Split by different features

You also want to segment data by different features. Meaning, you can better understand the most common values if you split them by other types of information. For example, you can look at the most commonly visited topics in your documentation set over the last 3 months, or you can look at the most commonly visited topics in your documentation over the last 3 months, but on a week-to-week basis. That additional split can help you understand how those values are changing over time. If you identify a spike in a particular topic or category of topics, you can then interpret the data. Maybe a new product release led to a spike of interest in the release notes topic that wasn’t easily identified until you split the results by week. This is also a good opportunity to point out to a product team that people really do read your documentation!

That’s an example of splitting by time, but you can split by any other field available to you in your data. To use the same data type, looking at the most common topics by product, by IP address, or other factors, can help lead to valuable insights.

Combine data types

You can combine different types of data to understand approximately how many people are using the product vs how many of them are using the documentation. Comparing sales leads, product usage data, and existing page views could help you approximate the number of potential, and existing customers, alongside the number of distinct documentation readers.

Make sure that when you combine data across datasets, you keep track of units and time ranges, and make sure that you compare like data with like data. For example, be careful not to use data that refers to potential customers with data that refers to existing customers, because that could lead to misleading results if you don’t keep context with the data.

Interpreting results

When you interpret the results of your data analysis, make sure that you are adding context to the data. Especially when dealing with outlier data, but even when reviewing data like rarely-viewed or frequently-viewed topics, keep in mind additional context that could explain results.

Add context from expertise

Use your expertise and knowledge of the documentation to add context. For example, topics concerning a specific functionality are likely to be more popular at a specific time if that functionality was recently changed.

Pursue alternate explanations

Whenever you’re interpreting data, you want to make sure that you’re gut-checking it against what you already know. So if a relatively mundane topic has wildly out-of-the-ordinary page views, there are likely alternate explanations for that interest. Maybe your topic ended up being a great resource about cron syntax in general, even for people that don’t use your product.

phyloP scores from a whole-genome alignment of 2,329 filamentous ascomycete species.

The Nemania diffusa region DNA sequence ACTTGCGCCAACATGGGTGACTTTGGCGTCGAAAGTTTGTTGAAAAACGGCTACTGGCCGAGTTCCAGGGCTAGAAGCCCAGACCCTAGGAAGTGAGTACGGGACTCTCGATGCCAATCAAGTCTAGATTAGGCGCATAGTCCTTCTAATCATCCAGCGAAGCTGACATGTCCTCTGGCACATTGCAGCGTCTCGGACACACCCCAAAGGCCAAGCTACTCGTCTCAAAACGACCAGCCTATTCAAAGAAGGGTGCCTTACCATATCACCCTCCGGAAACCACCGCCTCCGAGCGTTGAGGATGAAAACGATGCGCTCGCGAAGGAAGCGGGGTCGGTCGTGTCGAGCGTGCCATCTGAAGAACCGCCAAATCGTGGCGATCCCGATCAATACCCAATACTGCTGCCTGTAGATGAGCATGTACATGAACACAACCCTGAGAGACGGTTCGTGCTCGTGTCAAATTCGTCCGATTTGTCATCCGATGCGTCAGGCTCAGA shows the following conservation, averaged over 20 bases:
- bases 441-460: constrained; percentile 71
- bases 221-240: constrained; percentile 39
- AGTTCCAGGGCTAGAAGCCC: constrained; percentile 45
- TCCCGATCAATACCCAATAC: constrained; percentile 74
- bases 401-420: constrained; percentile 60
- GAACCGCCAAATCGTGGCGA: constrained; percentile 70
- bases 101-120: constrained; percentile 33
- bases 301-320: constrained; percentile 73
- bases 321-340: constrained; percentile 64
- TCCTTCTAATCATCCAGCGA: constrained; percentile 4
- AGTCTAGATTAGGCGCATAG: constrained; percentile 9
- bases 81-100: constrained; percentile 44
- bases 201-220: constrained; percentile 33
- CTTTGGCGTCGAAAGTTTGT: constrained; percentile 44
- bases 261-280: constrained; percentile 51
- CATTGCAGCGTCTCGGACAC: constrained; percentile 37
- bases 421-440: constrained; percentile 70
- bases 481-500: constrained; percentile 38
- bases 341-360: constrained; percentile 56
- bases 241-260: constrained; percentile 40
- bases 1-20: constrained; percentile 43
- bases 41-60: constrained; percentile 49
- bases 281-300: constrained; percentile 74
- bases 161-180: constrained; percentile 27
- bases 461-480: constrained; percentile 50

Draw realistic conclusions

Draw realistic conclusions based on the data available to you. You might not be able to get access to or combine specific datasets due to privacy concerns. If you carefully identify what problems you’re trying to solve, and select only the data sources that can help you solve those problems, you can reduce the potential that you’ll introduce bias into your data analysis, and improve the conclusions that you’re able to draw.

Don’t trust data blindly

Don’t trust the data blindly. When reviewing data that seems out of the ordinary or like outliers, examine the different reasons why the data could be like that. Who does the data represent? What does it represent? Make sure that you’re interpreting data in context, so that you’re able to understand exactly what it represents. It can be tempting to ignore data that doesn’t match your biases or expectations.

Above all, remember to use data to complement your research and writing, and validate or challenge assumptions about your audience.

Your turn to add data

  1. Identify the questions you’re trying to answer
  2. Use the data available to you
  3. Use the tools available to you
  4. Analyze and interpret the data
  5. Take action and prioritize accordingly

Additional resources

The Concepts Behind the Book: How to Measure Anything

I just finished reading How to Measure Anything: Finding the Value of Intangibles in Business by Douglas Hubbard. It discusses fascinating concepts about measurement and observability, but they are tendrils that you must follow among mentions of Excel, statistical formulas, and somewhat dry consulting anecdotes. For those of you that might want to focus mainly on the concepts rather than the literal statistics and formulas behind implementing his framework, I wanted to share the concepts that resonated with me. If you want to read a more thorough summary, I recommend the summary on Less Wrong, also titled How to Measure Anything.

The premise of the book is that people undertake many business decisions and large projects with the idea that success of the decisions or projects can’t be measured, and thus they aren’t measured. It seems a large waste of money and effort if you can’t measure the success of such projects and decisions, and so he developed a consulting business and a framework, Applied Information Economics (AIE)to prove that you can measure such things.

Near the end of his book on page 267, he summarizes his philosophy as six main points: